Students react to new changes with SAT

Districts across the state are also considering abolishing the test altogether


Jordan Sweidan

The shift to online requires students to take the SAT on their own smart devices, desktops, or one issued by the College Board.

The Scholastic Assessment Test (SAT) will be administered digitally to students in the U.S. beginning in 2024, the College Board announced on Jan. 25.

The shift to online requires students to take the SAT on their own smart devices, desktops, or one issued by the College Board. Although the setup will be online, examiners will still be required to take the test at an authorized testing center. The test is expected to be shorter in time.

According to the College Board, the nonprofit organization launched its first test run with select international and U.S. students as the examinee. 80% of the students found the experience less stressful and 100% of educators enjoyed the trial run.

The decision comes amid speculations about the future of the well-known standardized test, which many colleges rely on for test scores and admissions. As the evaluation process of students becomes less reliant on test-taking, many four-year college districts have already taken the step to modify or eliminate the SAT requirement.

The California State University (CSU) system already suspended the necessity for undergraduate applicants to require standardized testing because of the COVID-19 pandemic. Meanwhile, the college district’s board of trustees voted to permanently abolish any standardized testing altogether.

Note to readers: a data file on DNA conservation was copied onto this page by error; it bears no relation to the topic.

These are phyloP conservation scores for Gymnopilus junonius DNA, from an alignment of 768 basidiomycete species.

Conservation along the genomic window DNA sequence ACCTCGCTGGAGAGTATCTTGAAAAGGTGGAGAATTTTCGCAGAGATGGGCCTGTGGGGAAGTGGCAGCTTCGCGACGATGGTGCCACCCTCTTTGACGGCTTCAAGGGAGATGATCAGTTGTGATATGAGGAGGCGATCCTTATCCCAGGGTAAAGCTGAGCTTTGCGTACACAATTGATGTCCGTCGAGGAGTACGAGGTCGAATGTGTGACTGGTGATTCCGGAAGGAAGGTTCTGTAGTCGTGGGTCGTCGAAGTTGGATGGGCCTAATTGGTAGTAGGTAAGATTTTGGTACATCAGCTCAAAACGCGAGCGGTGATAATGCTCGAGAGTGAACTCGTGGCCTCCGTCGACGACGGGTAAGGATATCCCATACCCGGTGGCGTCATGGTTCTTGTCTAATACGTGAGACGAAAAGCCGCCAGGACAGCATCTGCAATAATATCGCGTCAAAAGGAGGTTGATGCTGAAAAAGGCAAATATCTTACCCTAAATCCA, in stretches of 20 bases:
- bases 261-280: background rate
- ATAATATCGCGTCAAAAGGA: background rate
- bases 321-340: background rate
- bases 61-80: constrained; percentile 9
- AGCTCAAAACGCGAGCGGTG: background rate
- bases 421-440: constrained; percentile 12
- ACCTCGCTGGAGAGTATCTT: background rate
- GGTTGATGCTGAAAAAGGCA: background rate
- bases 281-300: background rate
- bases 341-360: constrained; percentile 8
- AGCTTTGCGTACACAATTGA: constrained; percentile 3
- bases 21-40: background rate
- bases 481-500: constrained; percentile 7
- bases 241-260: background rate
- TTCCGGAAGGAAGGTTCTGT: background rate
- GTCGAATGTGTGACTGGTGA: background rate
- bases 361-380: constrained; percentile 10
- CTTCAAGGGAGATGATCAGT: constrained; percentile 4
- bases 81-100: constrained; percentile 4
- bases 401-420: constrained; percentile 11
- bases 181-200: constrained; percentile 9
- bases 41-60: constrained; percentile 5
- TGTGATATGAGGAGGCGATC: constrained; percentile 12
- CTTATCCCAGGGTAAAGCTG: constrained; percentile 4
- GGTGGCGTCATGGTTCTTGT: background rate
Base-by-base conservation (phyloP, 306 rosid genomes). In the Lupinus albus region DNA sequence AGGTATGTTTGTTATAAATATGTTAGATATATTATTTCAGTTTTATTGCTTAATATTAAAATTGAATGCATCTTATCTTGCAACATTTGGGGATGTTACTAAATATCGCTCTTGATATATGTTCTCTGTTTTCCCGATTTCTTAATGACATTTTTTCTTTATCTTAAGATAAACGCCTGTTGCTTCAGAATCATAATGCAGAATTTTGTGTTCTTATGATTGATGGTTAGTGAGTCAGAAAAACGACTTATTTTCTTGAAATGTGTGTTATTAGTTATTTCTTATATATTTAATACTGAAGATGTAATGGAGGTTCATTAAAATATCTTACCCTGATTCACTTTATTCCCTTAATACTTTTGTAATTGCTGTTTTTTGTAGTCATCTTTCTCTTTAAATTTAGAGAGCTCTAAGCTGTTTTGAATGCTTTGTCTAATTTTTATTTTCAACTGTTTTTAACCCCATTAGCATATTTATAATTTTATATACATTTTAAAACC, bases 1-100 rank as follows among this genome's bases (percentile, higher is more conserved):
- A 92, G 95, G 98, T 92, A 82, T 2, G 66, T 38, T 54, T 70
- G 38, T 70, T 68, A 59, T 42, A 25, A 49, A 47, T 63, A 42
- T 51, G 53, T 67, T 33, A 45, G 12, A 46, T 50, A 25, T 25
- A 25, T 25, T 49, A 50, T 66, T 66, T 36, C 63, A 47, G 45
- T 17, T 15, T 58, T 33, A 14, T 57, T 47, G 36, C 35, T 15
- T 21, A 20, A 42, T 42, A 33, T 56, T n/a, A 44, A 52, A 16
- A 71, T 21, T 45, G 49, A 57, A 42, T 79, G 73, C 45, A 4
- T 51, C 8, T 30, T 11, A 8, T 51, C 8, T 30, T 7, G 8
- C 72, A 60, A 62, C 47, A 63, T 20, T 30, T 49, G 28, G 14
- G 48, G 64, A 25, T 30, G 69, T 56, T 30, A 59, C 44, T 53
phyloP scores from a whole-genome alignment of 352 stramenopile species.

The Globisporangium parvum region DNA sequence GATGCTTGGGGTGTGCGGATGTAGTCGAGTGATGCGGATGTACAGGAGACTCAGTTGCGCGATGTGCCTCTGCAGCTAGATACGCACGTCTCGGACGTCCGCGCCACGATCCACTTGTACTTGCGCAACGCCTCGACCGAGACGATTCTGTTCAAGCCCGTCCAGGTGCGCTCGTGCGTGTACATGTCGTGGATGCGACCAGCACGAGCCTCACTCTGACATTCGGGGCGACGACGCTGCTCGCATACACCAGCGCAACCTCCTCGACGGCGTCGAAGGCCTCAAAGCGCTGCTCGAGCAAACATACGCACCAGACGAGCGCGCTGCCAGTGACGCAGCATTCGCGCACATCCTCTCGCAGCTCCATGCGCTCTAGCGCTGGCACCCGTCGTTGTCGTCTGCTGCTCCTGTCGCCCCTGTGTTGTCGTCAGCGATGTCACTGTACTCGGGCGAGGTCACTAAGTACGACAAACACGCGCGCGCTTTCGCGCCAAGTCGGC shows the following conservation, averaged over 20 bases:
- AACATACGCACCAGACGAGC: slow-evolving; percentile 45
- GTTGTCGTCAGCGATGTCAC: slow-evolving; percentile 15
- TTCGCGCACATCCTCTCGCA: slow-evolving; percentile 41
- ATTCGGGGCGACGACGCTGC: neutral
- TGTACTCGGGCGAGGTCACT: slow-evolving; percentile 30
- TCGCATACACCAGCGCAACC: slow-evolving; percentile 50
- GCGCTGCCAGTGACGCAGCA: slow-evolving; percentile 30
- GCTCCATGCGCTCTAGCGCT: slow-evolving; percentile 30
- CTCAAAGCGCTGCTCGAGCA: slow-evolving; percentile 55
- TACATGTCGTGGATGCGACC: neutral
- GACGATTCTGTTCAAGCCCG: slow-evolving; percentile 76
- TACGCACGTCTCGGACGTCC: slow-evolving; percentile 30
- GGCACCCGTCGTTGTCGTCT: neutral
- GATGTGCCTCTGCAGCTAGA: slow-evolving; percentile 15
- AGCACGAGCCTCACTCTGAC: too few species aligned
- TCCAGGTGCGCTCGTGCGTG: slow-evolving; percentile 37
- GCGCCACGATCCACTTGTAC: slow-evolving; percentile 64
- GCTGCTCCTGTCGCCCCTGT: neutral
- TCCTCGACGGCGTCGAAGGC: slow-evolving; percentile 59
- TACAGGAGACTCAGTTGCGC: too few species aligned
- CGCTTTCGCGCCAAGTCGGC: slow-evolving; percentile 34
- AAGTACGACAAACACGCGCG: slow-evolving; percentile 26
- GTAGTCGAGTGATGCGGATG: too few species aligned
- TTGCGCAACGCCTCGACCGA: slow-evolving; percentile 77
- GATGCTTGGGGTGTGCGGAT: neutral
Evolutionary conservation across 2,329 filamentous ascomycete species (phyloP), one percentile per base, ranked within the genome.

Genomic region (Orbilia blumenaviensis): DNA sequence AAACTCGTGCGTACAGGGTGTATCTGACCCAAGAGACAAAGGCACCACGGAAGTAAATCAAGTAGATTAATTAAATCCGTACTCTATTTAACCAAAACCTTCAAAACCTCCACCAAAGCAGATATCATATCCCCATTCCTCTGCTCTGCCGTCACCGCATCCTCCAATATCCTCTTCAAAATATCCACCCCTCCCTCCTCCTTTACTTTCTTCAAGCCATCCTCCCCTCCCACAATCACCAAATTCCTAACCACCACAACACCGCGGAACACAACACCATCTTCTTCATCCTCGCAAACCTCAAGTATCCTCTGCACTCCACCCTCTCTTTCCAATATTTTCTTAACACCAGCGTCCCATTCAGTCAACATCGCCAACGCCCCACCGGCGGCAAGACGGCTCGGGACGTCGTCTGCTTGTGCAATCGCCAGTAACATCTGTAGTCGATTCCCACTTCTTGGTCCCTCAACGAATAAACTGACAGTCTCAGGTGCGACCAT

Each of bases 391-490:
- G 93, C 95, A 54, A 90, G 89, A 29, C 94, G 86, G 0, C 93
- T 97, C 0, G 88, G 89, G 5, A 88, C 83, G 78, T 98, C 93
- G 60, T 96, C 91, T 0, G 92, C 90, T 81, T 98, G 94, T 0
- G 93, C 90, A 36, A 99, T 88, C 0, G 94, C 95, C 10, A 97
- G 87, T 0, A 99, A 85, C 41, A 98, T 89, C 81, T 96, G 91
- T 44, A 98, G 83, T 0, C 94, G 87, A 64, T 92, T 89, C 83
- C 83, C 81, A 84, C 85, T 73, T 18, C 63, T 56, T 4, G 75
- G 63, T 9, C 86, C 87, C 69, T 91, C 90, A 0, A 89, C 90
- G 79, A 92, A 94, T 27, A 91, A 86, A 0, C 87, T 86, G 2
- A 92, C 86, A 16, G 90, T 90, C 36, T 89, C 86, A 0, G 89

“I took it at the start of senior year,” said Riley Choy, a Skyline College middle college student. “I didn’t study hard because I had planned on going to a UC school, and they weren’t counting it at the time.”

Choy acknowledged that the switch to online standardized testing could raise the likelihood of cheating, or gaining answers from an outside source. Through all of it, he still believes colleges should be shifting their admission departments to focus on more personable aspects to a student’s track record: GPA, the difficulty of classes, and extracurricular activities.

“I feel like the test puts a lot of stress on students when it could be avoided by abolishing it,” Choy said.

Logan Chan, a senior at the middle college, feels a similar way. After only taking the PSAT, the practice SAT, the idea of an online version of a standardized test feels convenient to him, yet useless.

“The PSAT was stressful and my score was OK,” Chan said. “But I feel it didn’t really show anything. I’d just say don’t take it. The extracurricular activities and entrance essays are probably more important.”

Some high school students have spent years dreading the idea of taking the SAT, as the nature of the test could be viewed as an all-or-nothing type of assessment for college acceptance hopes.

Joseph Zuloaga, a high school junior in San Francisco, was relieved when he noticed the AP tests initially started to roll out online. He viewed it as a step in the right direction and a chance to take some pressure off without being barricaded in a quiet space with 20 other students.

Now with the SAT’s relevance seemingly plummeting, Zuloaga is calling for colleges to “prioritize” student transcripts and recommendations, two items he thinks depict an accurate summary of success.

“For people of my age, we view the SAT as some bureaucratic, olden test that isn’t updated to modern times,” Zuloaga said. “With nearly 90% of schools making the test optional, it personally makes the SAT useless.”

“Additionally, the nature of the SAT makes it seem as if your acceptance into college is all centered on this test and it could be nerve-wracking,” he followed.